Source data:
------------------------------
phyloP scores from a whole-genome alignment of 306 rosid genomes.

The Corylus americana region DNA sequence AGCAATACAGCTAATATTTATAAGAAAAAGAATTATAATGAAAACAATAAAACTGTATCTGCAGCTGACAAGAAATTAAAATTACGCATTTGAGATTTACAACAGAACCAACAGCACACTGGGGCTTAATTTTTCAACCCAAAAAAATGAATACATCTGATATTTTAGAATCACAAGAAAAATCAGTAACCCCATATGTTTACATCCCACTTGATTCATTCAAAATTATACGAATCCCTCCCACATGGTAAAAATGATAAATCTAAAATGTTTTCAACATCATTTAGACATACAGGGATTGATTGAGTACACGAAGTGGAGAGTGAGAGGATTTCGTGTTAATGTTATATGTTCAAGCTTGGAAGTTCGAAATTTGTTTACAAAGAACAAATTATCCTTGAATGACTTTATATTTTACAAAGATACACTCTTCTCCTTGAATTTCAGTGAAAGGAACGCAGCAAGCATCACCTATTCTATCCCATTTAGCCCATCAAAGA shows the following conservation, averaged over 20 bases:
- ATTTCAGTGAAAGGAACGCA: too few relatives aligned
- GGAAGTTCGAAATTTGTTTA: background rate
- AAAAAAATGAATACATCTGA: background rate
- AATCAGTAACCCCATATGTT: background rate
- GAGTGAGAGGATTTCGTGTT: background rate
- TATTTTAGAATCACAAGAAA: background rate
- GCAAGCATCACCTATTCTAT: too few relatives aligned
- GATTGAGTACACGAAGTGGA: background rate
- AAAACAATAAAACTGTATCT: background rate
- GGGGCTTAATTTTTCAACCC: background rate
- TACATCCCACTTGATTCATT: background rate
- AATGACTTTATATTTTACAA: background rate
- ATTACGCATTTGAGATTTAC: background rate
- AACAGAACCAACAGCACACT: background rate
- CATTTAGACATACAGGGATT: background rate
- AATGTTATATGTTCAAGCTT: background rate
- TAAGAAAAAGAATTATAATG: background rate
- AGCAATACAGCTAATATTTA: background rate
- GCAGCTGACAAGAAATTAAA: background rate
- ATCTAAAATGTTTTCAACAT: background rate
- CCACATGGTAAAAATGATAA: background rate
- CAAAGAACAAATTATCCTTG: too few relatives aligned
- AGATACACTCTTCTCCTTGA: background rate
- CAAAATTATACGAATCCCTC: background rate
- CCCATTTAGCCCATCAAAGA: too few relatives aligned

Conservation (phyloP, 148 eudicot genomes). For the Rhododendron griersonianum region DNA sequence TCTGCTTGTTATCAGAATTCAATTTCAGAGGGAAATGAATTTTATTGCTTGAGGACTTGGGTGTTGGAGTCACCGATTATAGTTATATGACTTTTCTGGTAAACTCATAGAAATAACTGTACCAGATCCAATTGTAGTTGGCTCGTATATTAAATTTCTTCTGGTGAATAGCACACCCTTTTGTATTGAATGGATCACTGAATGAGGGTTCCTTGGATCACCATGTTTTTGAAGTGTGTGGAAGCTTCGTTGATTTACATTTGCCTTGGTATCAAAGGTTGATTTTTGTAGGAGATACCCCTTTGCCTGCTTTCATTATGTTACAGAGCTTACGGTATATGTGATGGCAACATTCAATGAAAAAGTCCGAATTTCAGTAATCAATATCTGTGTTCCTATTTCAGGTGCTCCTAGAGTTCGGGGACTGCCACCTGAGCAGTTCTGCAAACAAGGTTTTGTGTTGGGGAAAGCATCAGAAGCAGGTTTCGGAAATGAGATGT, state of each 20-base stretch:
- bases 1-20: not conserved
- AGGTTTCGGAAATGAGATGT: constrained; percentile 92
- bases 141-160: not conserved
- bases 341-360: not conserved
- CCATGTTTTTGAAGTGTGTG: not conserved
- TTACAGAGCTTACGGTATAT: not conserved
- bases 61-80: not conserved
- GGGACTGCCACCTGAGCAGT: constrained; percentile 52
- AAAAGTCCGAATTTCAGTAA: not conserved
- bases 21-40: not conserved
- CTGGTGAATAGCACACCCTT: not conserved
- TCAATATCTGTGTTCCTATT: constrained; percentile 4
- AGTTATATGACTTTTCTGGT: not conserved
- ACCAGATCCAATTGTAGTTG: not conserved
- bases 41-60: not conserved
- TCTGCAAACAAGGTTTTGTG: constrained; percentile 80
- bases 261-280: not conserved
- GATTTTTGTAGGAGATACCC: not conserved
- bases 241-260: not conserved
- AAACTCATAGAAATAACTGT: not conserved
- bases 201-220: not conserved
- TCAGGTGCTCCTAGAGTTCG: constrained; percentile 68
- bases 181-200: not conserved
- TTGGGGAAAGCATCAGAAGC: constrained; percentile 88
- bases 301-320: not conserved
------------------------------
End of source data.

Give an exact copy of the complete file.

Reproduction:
phyloP scores from a whole-genome alignment of 306 rosid genomes.

The Corylus americana region DNA sequence AGCAATACAGCTAATATTTATAAGAAAAAGAATTATAATGAAAACAATAAAACTGTATCTGCAGCTGACAAGAAATTAAAATTACGCATTTGAGATTTACAACAGAACCAACAGCACACTGGGGCTTAATTTTTCAACCCAAAAAAATGAATACATCTGATATTTTAGAATCACAAGAAAAATCAGTAACCCCATATGTTTACATCCCACTTGATTCATTCAAAATTATACGAATCCCTCCCACATGGTAAAAATGATAAATCTAAAATGTTTTCAACATCATTTAGACATACAGGGATTGATTGAGTACACGAAGTGGAGAGTGAGAGGATTTCGTGTTAATGTTATATGTTCAAGCTTGGAAGTTCGAAATTTGTTTACAAAGAACAAATTATCCTTGAATGACTTTATATTTTACAAAGATACACTCTTCTCCTTGAATTTCAGTGAAAGGAACGCAGCAAGCATCACCTATTCTATCCCATTTAGCCCATCAAAGA shows the following conservation, averaged over 20 bases:
- ATTTCAGTGAAAGGAACGCA: too few relatives aligned
- GGAAGTTCGAAATTTGTTTA: background rate
- AAAAAAATGAATACATCTGA: background rate
- AATCAGTAACCCCATATGTT: background rate
- GAGTGAGAGGATTTCGTGTT: background rate
- TATTTTAGAATCACAAGAAA: background rate
- GCAAGCATCACCTATTCTAT: too few relatives aligned
- GATTGAGTACACGAAGTGGA: background rate
- AAAACAATAAAACTGTATCT: background rate
- GGGGCTTAATTTTTCAACCC: background rate
- TACATCCCACTTGATTCATT: background rate
- AATGACTTTATATTTTACAA: background rate
- ATTACGCATTTGAGATTTAC: background rate
- AACAGAACCAACAGCACACT: background rate
- CATTTAGACATACAGGGATT: background rate
- AATGTTATATGTTCAAGCTT: background rate
- TAAGAAAAAGAATTATAATG: background rate
- AGCAATACAGCTAATATTTA: background rate
- GCAGCTGACAAGAAATTAAA: background rate
- ATCTAAAATGTTTTCAACAT: background rate
- CCACATGGTAAAAATGATAA: background rate
- CAAAGAACAAATTATCCTTG: too few relatives aligned
- AGATACACTCTTCTCCTTGA: background rate
- CAAAATTATACGAATCCCTC: background rate
- CCCATTTAGCCCATCAAAGA: too few relatives aligned

Conservation (phyloP, 148 eudicot genomes). For the Rhododendron griersonianum region DNA sequence TCTGCTTGTTATCAGAATTCAATTTCAGAGGGAAATGAATTTTATTGCTTGAGGACTTGGGTGTTGGAGTCACCGATTATAGTTATATGACTTTTCTGGTAAACTCATAGAAATAACTGTACCAGATCCAATTGTAGTTGGCTCGTATATTAAATTTCTTCTGGTGAATAGCACACCCTTTTGTATTGAATGGATCACTGAATGAGGGTTCCTTGGATCACCATGTTTTTGAAGTGTGTGGAAGCTTCGTTGATTTACATTTGCCTTGGTATCAAAGGTTGATTTTTGTAGGAGATACCCCTTTGCCTGCTTTCATTATGTTACAGAGCTTACGGTATATGTGATGGCAACATTCAATGAAAAAGTCCGAATTTCAGTAATCAATATCTGTGTTCCTATTTCAGGTGCTCCTAGAGTTCGGGGACTGCCACCTGAGCAGTTCTGCAAACAAGGTTTTGTGTTGGGGAAAGCATCAGAAGCAGGTTTCGGAAATGAGATGT, state of each 20-base stretch:
- bases 1-20: not conserved
- AGGTTTCGGAAATGAGATGT: constrained; percentile 92
- bases 141-160: not conserved
- bases 341-360: not conserved
- CCATGTTTTTGAAGTGTGTG: not conserved
- TTACAGAGCTTACGGTATAT: not conserved
- bases 61-80: not conserved
- GGGACTGCCACCTGAGCAGT: constrained; percentile 52
- AAAAGTCCGAATTTCAGTAA: not conserved
- bases 21-40: not conserved
- CTGGTGAATAGCACACCCTT: not conserved
- TCAATATCTGTGTTCCTATT: constrained; percentile 4
- AGTTATATGACTTTTCTGGT: not conserved
- ACCAGATCCAATTGTAGTTG: not conserved
- bases 41-60: not conserved
- TCTGCAAACAAGGTTTTGTG: constrained; percentile 80
- bases 261-280: not conserved
- GATTTTTGTAGGAGATACCC: not conserved
- bases 241-260: not conserved
- AAACTCATAGAAATAACTGT: not conserved
- bases 201-220: not conserved
- TCAGGTGCTCCTAGAGTTCG: constrained; percentile 68
- bases 181-200: not conserved
- TTGGGGAAAGCATCAGAAGC: constrained; percentile 88
- bases 301-320: not conserved